I recently initiated coverage of Philip Morris International (NYSE:PM) at $85.50 in fall of 2015. Why? Well I have always been intrigued by the yield. The dividend is solid and growing, and market weakness has knocked shares back from highs. As most of you who follow my work know, I believe at least 20-30% of your portfolio should be high yielding (above 4%). Of course, should the share price grow to lower the yield, it doesn't mean the names should be abandoned. There are many places for yield such as banks, mortgage real estate investment trusts, business development companies, telecoms, as well as oil and gas. Great yield can be found in these sectors, as well as others. That said, tobacco stocks continue to offer yield, and PM is one of my favorites. Of course I will reiterate as a public health professional, it's in everyone's best interest not to smoke, or use tobacco of any kind. However, I will always believe in free will, and if you choose to smoke, so be it. That said, people continue to smoke despite the many government attempts to intervene, and with the advent of new electronic cigarettes and related products, the revenues continue to roll in. Of course the company has just reported, so I want to check back in on the name.
Nothing in this quarter makes me change my recommendation. I recommend holding a core position that you add to on dips, and sell some when the stock gets ahead of itself a bit. But at $89.20, can you consider jumping in, or wait for a pull back? Of course to answer this question I want to take a look at a recent performance of the name as well as discuss future expectations. In its most recent quarter the company took in revenues that declined 11.2% year-over-year to $6.4 billion. That hurts, at face value. However, this company is one that is truly getting crushed from currency issues. Many domestic companies with exposure overseas are feeling the pinch. Thus, what I think is prudent is to control for this impact to get a since of the real changes in revenues from a company operating standpoint. If we exclude the unfavorable currency impact and look at revenues in constant dollars, we see a negative hit of $1.1 billion due to currency issues. So, controlling for this, revenues were up 4.0% year-over-year. That is excellent for a company facing extreme regulatory pressure and what one would think is a declining customer base. That said, cigarette shipment volume was down 2.4% year-over-year. Factoring in expenses, the company saw earnings of $0.81, down $0.22 from 2014's $1.03. However, the currency issue persists. If we back out the $0.18 negative impact and look at a constant dollar basis, earnings per share were down 4%.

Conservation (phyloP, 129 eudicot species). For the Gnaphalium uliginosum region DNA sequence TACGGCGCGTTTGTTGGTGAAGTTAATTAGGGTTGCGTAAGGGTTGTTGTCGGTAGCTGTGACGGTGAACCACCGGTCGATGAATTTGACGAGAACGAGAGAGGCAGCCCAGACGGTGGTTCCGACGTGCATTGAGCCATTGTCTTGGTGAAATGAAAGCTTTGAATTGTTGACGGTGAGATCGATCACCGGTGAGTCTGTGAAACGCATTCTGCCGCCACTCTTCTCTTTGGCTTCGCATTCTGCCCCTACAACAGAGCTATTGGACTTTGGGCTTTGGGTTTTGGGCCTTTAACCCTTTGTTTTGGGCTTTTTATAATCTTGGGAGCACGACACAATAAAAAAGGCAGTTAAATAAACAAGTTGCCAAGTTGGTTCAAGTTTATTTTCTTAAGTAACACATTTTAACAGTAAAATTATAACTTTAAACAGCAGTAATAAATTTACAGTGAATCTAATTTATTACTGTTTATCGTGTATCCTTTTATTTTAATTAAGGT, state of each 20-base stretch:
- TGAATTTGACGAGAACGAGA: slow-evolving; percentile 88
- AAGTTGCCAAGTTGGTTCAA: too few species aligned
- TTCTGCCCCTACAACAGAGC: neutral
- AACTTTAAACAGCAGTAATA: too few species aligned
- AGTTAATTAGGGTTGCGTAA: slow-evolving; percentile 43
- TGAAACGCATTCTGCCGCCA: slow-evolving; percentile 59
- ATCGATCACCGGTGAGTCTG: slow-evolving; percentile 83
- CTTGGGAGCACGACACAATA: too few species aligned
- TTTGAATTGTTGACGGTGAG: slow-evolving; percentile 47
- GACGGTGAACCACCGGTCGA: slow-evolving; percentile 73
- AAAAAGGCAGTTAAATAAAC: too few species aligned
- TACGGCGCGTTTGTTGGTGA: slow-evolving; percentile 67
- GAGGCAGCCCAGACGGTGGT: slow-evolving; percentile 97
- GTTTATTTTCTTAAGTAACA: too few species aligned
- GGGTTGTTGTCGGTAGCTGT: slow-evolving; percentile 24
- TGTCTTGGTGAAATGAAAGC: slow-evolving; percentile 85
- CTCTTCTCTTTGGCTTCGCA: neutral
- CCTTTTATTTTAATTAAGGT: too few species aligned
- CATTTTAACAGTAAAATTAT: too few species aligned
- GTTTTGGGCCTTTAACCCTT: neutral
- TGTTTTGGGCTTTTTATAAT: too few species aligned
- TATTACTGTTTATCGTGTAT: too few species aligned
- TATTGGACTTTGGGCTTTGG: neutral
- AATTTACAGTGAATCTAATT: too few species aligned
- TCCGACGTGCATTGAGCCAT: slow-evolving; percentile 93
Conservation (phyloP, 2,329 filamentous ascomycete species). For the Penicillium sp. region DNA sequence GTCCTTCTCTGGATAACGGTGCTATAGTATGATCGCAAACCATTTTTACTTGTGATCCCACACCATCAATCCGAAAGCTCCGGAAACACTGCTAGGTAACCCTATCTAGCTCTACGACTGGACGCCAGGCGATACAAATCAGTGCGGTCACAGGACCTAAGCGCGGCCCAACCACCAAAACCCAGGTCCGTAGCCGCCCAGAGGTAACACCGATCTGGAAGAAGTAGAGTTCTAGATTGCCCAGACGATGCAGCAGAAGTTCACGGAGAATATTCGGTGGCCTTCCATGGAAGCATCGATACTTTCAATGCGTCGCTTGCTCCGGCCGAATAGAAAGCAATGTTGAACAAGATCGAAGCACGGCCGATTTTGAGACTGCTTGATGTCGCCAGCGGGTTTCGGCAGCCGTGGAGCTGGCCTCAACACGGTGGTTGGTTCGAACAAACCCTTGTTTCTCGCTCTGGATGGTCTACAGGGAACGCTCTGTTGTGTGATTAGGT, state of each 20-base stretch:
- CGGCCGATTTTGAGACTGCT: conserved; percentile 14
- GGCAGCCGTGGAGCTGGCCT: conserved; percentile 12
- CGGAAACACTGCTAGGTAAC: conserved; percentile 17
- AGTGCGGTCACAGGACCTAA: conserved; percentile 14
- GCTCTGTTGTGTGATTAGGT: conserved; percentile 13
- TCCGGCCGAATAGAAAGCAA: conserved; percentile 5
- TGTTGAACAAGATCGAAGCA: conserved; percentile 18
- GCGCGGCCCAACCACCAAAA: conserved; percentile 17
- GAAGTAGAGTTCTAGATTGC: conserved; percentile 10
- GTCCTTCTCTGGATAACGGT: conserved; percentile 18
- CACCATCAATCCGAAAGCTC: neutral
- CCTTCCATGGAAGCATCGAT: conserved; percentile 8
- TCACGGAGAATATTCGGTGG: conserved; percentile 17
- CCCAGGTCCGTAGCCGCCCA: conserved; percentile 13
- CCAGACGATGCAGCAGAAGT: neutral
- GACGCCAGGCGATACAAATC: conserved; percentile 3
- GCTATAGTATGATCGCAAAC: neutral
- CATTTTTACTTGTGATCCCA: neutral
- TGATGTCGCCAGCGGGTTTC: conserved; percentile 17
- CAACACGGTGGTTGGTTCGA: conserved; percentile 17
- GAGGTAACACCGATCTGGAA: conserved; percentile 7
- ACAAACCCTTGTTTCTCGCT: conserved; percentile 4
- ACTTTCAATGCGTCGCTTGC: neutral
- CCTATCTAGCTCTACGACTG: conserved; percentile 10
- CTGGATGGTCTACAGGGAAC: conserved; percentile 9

These results suggest the company continues to deliver. The earnings per share decline stems in large part to growing expenses stemming from acquisitions. Still, the revenue growth, while not dramatic on an adjusted basis is promising. We do need to be mindful of potential headwinds, most of which are regulatory. Let's be clear, government regulation is the greatest opposition to this company's growth. I want that to be evident. Discussing specific legislation is beyond the scope of this article, but you need to be aware that governments, particularly in developed nations, continue to promote cessation policies. In a state like New York where I live and work, the legislation has extended to restricting e-cigarettes and similar vapor products, despite evidence it helps smokers leave tobacco behind. Despite these realities, overall, 2015 was a year of strength. Currency issues are the other risk to the company's long-term health, but I suspect these are temporary. Looking ahead the company projects full year 2016 earnings to be $4.25 to $4.35 on an absolute basis. Factoring in current exchange rates, on an adjusted basis this is a 10-12% increase over 2015. For now, I continue to like the dividend and its sustainability. Under $90 shares are attractive.
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Disclosure: I/we have no positions in any stocks mentioned, and no plans to initiate any positions within the next 72 hours.
I wrote this article myself, and it expresses my own opinions. I am not receiving compensation for it (other than from Seeking Alpha). I have no business relationship with any company whose stock is mentioned in this article.